Life history traits of the endangered Iberian cyprinid Anaecypris hispanica and their implications for conservation
Ribeiro, F.; Cowx, I. G.; Collares-Pereira, M. J.
published: Nov 24, 2000
ArtNo. ESP141014904002, Price: 29.00 €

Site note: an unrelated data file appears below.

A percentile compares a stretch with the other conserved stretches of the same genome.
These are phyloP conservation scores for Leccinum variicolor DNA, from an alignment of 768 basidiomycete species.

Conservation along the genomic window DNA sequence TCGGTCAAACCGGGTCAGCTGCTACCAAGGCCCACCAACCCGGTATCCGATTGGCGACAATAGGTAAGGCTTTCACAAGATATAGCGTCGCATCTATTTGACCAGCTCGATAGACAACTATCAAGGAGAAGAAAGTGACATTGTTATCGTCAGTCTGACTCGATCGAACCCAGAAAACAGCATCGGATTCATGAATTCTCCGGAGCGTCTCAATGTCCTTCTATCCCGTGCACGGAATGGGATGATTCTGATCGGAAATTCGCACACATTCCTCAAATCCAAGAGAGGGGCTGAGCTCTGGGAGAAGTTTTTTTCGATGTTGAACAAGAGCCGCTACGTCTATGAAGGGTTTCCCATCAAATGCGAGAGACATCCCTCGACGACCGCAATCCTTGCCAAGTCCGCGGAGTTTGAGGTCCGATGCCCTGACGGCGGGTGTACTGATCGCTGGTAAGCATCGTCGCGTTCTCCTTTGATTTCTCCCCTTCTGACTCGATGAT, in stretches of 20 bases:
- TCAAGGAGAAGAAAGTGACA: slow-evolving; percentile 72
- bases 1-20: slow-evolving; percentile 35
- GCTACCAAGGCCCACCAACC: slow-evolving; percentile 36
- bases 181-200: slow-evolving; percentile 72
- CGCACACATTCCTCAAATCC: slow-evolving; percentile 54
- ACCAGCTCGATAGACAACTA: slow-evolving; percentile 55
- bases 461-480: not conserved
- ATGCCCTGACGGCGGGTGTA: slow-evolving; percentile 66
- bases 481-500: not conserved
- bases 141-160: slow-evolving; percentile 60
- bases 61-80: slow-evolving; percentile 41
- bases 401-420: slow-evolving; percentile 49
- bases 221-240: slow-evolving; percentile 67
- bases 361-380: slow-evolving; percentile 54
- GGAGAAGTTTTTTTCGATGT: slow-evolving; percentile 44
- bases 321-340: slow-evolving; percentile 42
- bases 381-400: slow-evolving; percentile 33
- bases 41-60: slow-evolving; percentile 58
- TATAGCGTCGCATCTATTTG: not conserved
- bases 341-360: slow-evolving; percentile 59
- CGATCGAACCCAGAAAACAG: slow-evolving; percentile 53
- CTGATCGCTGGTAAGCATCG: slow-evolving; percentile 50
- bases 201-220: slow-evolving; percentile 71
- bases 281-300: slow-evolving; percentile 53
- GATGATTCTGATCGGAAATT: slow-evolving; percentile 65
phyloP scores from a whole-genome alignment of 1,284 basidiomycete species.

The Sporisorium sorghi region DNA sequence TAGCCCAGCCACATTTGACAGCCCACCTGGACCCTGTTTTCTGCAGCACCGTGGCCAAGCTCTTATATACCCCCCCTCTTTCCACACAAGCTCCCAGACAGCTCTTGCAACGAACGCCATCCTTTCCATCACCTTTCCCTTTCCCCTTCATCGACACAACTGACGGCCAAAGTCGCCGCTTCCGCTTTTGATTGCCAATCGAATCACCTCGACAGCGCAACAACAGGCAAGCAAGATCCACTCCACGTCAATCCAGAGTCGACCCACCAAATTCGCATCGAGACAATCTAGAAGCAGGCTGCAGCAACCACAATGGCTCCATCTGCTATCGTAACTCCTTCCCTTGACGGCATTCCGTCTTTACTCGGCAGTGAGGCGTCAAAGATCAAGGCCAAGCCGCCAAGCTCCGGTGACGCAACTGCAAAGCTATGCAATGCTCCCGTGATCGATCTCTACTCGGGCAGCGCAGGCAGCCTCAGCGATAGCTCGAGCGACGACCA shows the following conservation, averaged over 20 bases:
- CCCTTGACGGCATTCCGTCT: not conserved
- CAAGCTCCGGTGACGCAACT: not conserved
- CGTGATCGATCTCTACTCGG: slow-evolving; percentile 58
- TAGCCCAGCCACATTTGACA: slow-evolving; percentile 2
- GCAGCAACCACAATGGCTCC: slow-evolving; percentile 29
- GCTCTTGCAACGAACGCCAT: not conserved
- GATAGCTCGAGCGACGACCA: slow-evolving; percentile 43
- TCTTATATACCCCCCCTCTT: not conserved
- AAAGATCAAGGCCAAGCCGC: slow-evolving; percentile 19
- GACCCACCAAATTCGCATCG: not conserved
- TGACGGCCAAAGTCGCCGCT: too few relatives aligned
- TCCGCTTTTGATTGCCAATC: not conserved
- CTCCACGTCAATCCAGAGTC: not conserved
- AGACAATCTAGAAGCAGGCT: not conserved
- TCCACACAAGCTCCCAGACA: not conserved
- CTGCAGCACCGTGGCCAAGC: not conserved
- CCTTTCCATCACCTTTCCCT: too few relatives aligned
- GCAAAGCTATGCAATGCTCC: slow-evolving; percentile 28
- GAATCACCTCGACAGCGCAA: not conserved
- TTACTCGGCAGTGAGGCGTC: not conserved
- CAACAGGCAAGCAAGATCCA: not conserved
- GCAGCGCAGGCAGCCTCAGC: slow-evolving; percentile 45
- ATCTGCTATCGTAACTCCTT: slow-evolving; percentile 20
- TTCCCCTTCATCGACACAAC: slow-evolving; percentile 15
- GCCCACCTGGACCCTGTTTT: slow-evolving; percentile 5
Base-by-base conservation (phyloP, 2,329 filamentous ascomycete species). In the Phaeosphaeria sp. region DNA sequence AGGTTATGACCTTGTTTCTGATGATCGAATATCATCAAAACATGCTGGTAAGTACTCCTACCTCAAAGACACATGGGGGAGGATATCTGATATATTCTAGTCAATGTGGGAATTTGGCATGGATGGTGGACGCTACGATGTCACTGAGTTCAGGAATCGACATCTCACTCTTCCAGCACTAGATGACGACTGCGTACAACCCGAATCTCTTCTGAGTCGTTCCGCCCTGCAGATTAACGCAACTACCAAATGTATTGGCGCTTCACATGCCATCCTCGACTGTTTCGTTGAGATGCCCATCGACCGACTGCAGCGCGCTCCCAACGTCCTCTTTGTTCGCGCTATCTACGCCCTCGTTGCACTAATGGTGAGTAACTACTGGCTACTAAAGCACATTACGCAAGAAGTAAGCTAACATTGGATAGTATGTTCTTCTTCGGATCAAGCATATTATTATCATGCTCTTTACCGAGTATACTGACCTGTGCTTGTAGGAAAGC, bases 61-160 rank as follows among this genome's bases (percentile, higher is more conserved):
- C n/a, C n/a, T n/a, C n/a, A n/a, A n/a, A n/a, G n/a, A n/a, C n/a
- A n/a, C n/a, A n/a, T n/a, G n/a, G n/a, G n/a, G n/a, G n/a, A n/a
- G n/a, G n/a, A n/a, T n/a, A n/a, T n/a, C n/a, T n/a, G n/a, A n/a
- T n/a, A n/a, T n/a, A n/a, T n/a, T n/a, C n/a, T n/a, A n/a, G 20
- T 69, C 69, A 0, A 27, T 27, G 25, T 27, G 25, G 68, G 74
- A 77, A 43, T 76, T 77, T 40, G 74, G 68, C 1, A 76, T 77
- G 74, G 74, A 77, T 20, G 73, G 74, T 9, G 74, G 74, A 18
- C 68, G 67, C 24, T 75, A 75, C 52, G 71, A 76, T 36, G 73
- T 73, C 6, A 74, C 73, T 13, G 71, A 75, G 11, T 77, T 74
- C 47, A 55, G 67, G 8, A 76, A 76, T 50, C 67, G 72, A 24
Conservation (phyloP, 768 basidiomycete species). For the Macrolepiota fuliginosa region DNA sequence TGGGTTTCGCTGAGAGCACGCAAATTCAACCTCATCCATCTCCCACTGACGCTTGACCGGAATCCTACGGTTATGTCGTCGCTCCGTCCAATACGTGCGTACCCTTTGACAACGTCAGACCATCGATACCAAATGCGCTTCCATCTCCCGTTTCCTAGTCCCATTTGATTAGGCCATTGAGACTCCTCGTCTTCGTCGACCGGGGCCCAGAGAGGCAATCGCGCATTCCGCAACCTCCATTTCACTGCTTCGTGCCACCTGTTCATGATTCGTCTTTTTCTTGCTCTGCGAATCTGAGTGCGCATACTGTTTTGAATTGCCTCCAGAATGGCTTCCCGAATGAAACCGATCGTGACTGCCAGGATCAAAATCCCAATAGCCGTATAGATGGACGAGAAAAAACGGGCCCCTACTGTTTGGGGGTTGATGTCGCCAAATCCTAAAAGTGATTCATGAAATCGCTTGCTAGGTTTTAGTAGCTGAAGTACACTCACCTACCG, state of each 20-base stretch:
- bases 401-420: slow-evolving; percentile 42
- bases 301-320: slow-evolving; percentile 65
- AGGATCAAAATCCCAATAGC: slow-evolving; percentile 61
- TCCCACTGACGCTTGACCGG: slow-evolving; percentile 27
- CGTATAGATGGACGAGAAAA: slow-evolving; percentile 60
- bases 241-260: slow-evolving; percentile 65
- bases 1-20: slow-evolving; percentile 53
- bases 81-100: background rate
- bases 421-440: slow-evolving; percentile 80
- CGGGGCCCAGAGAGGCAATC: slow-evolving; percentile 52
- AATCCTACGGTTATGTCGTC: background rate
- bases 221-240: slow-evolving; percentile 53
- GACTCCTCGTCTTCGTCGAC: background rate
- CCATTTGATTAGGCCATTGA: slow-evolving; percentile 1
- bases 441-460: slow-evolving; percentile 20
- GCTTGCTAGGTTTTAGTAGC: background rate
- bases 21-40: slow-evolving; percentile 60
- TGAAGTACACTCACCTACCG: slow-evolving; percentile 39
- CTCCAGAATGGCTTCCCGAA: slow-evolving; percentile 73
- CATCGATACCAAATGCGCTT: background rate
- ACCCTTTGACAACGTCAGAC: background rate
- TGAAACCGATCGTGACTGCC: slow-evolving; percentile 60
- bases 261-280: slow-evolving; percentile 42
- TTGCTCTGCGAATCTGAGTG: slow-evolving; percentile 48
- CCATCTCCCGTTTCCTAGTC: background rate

The ecology and life history strategy of the endangered cyprinid fish species Anaecypris hispanica in the intermittent streams of the Guadiana River catchment in Southern Portugal were examined. A. hispanica occurs mainly in smaller streams with high dissolved oxygen concentrations (> 9 mg/L), coarse substratum (gravels and cobbles), shallow depth < 60 cm), and a water temperature below 25 °C. The species is short lived (maximum three years old) achieving a small size (< 60 mm fork length) with rapid growth (≈ 40 mm) to maturity in its first year of life, and little growth thereafter (10-15 mm/yr). The species spawns for the first time early in its second year of life (April-May period). Owing to the different maturing oocyte sizes in ovaries, it seems to be a fractional spawner, laying a small number of oocytes (< 100) in each batch. The species has adopted a 'r' selected life history strategy to survive the variability of the environmental conditions prevalent in intermittent streams. However, alterations to habitat, flow regime through abstraction and river regulation, pollution and the introduction of exotic fish species have contributed to the demise of the species across its natural range in southern Iberia. Concerted action is needed to conserve the few remaining habitats where the species survives, and rehabilitation of the degraded rivers where the species used to exist is discussed.